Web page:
now world. And when the last race is
lost and won and the news has gone
scurrying on a thousand singing wires
nil about the world, and while extras
are being pounded out in sun scorched
Bindras und newsboys are crying the
news In the frost laden air of Edmon?
ton, there will cither be tears in thu
eyes of Uncle Sam or pandemonium in
lower New York bay.
For never before in the history of the
world has a boat race attracted greater
attention. The great machinery of
states and kingdoms will stop, the
' wheels of commerce will slacken and
when It is all over a few million people
will sny "I told you so!"
In the meantime Sir Thomas .Tohn
stone I.lpton, the titled owner of the
Shamrock, ^frnds himself the most
talked about man In two hemi?
spheres. And with Sir Thomas there
io much to talk about. His has
sleeve. All his life he has b?en trump- |
ing aces. Has lie still another trump
hidden away up the sleeve of that im?
maculate white yachting suit of his?
Thirty-six years ago a ragged little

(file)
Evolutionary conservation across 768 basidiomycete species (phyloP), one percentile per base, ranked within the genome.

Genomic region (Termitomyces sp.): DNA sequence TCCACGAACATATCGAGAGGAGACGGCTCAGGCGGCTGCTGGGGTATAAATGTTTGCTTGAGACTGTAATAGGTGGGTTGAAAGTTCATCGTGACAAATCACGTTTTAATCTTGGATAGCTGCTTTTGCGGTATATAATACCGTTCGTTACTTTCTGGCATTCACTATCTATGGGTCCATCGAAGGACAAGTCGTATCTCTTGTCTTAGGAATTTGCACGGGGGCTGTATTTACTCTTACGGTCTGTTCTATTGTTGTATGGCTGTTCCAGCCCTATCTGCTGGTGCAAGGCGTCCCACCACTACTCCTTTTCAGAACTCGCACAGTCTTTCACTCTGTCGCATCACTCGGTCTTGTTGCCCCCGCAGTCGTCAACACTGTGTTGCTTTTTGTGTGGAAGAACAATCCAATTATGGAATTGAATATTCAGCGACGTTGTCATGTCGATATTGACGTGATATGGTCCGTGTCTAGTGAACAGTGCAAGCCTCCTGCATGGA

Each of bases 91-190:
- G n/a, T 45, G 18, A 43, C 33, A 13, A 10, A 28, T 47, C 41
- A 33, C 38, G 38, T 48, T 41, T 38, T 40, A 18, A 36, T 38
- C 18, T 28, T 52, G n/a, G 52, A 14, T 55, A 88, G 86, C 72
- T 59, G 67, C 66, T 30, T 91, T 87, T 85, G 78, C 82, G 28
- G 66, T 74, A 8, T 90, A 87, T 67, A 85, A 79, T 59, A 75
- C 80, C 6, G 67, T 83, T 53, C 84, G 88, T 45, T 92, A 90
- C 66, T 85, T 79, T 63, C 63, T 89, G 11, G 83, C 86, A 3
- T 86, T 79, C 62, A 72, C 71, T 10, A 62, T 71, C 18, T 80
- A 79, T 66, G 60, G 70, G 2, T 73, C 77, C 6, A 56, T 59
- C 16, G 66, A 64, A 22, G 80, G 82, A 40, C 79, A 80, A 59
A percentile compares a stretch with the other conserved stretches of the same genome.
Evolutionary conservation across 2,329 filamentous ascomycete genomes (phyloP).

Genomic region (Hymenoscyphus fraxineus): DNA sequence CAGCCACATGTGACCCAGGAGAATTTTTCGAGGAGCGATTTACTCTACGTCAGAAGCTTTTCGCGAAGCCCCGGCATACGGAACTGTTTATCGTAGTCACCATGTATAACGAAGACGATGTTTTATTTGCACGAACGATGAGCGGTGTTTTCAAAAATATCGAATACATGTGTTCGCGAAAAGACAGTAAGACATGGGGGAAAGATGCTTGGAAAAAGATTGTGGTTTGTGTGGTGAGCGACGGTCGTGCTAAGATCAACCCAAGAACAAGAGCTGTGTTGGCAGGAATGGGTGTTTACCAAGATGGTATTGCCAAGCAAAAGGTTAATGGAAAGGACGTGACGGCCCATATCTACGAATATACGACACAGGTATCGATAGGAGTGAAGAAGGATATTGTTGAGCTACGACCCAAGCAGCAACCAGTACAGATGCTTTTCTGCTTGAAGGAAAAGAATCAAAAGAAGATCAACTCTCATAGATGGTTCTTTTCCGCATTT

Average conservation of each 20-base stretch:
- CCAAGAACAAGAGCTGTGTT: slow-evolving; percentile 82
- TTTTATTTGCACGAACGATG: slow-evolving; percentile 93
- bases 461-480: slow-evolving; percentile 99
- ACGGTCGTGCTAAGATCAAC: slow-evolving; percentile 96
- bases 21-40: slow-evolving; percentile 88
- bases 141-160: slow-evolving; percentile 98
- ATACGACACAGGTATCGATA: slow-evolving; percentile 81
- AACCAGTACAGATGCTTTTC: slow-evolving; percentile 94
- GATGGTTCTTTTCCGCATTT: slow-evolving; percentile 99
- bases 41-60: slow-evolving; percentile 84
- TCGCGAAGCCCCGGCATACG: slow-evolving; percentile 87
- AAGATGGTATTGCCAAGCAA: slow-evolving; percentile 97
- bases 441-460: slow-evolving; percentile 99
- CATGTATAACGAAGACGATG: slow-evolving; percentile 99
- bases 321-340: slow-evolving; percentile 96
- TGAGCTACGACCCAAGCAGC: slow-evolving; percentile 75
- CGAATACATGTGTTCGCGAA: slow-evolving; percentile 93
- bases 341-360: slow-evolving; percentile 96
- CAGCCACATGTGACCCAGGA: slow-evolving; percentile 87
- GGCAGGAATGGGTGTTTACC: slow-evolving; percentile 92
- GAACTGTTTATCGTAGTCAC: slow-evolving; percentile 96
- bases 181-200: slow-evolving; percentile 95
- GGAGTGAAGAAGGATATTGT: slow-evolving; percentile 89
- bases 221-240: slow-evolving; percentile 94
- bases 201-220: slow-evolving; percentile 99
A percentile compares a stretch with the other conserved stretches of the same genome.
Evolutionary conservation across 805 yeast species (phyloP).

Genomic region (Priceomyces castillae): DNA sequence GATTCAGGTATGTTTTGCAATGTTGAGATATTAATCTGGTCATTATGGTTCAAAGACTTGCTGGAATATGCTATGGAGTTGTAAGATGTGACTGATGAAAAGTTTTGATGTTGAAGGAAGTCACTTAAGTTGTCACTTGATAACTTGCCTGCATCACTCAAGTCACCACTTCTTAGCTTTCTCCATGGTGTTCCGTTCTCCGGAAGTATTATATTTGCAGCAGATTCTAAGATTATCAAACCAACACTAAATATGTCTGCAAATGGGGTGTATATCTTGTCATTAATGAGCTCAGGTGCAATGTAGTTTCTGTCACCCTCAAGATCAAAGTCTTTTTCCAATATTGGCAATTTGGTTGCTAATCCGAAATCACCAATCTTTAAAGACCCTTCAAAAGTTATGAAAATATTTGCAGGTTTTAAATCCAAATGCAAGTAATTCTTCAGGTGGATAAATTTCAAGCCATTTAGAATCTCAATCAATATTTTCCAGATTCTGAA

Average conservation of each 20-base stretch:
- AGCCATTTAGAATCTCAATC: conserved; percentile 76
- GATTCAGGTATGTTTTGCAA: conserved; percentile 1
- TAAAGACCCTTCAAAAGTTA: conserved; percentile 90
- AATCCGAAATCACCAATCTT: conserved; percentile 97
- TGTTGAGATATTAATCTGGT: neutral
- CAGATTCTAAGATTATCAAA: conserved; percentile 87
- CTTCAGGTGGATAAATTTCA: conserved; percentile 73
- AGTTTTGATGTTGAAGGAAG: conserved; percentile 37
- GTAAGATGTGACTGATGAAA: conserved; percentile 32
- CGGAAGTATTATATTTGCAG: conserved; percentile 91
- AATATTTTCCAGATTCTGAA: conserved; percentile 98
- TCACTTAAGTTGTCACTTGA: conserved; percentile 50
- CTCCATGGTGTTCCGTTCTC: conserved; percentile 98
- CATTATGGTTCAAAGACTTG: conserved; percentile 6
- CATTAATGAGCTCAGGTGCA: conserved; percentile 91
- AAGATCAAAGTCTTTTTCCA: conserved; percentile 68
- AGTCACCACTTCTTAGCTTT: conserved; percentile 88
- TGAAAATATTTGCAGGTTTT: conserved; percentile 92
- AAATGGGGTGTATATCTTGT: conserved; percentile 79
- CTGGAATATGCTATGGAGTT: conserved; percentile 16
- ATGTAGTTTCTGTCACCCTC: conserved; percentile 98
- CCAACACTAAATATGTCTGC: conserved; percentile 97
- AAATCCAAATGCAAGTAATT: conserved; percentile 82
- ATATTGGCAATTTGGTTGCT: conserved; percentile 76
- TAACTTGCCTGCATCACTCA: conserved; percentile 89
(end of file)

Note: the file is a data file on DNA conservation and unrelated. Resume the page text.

urchin used to sit on the busy docks
that fringe the Ttiver Clyde at Glasgow.
He spoke with a brogue and had few
friends among the wharf rats of the
city. So he used to sit on the edge of
the docks and dream day dreams. With
eyes of bright Irish blue he used to
watch the merchantmen and the
schooners and the small sailing craft
going eternally back ami forth. He
liked to watch them and the yachts
that w'ent skimming back and forth
with broad, white wings.
The boy's name was Torn'mle Llpton.
He was also very fond of watching the
big tea veauels from China .unloading
.is most boys. He did not forgot his ]
The boyish fancy took root in bis
breast. lie still said he was going to be
a rich man some day. owning-great tea
vessels laden with fragrant chests.
Thirty-six years have passed since
the ragged little boy on the edge of a
Glasgow dock said that some- day he
would be rich ami own a yacht. What
lias happene:1 since that time?
Today the once ranged little Tommle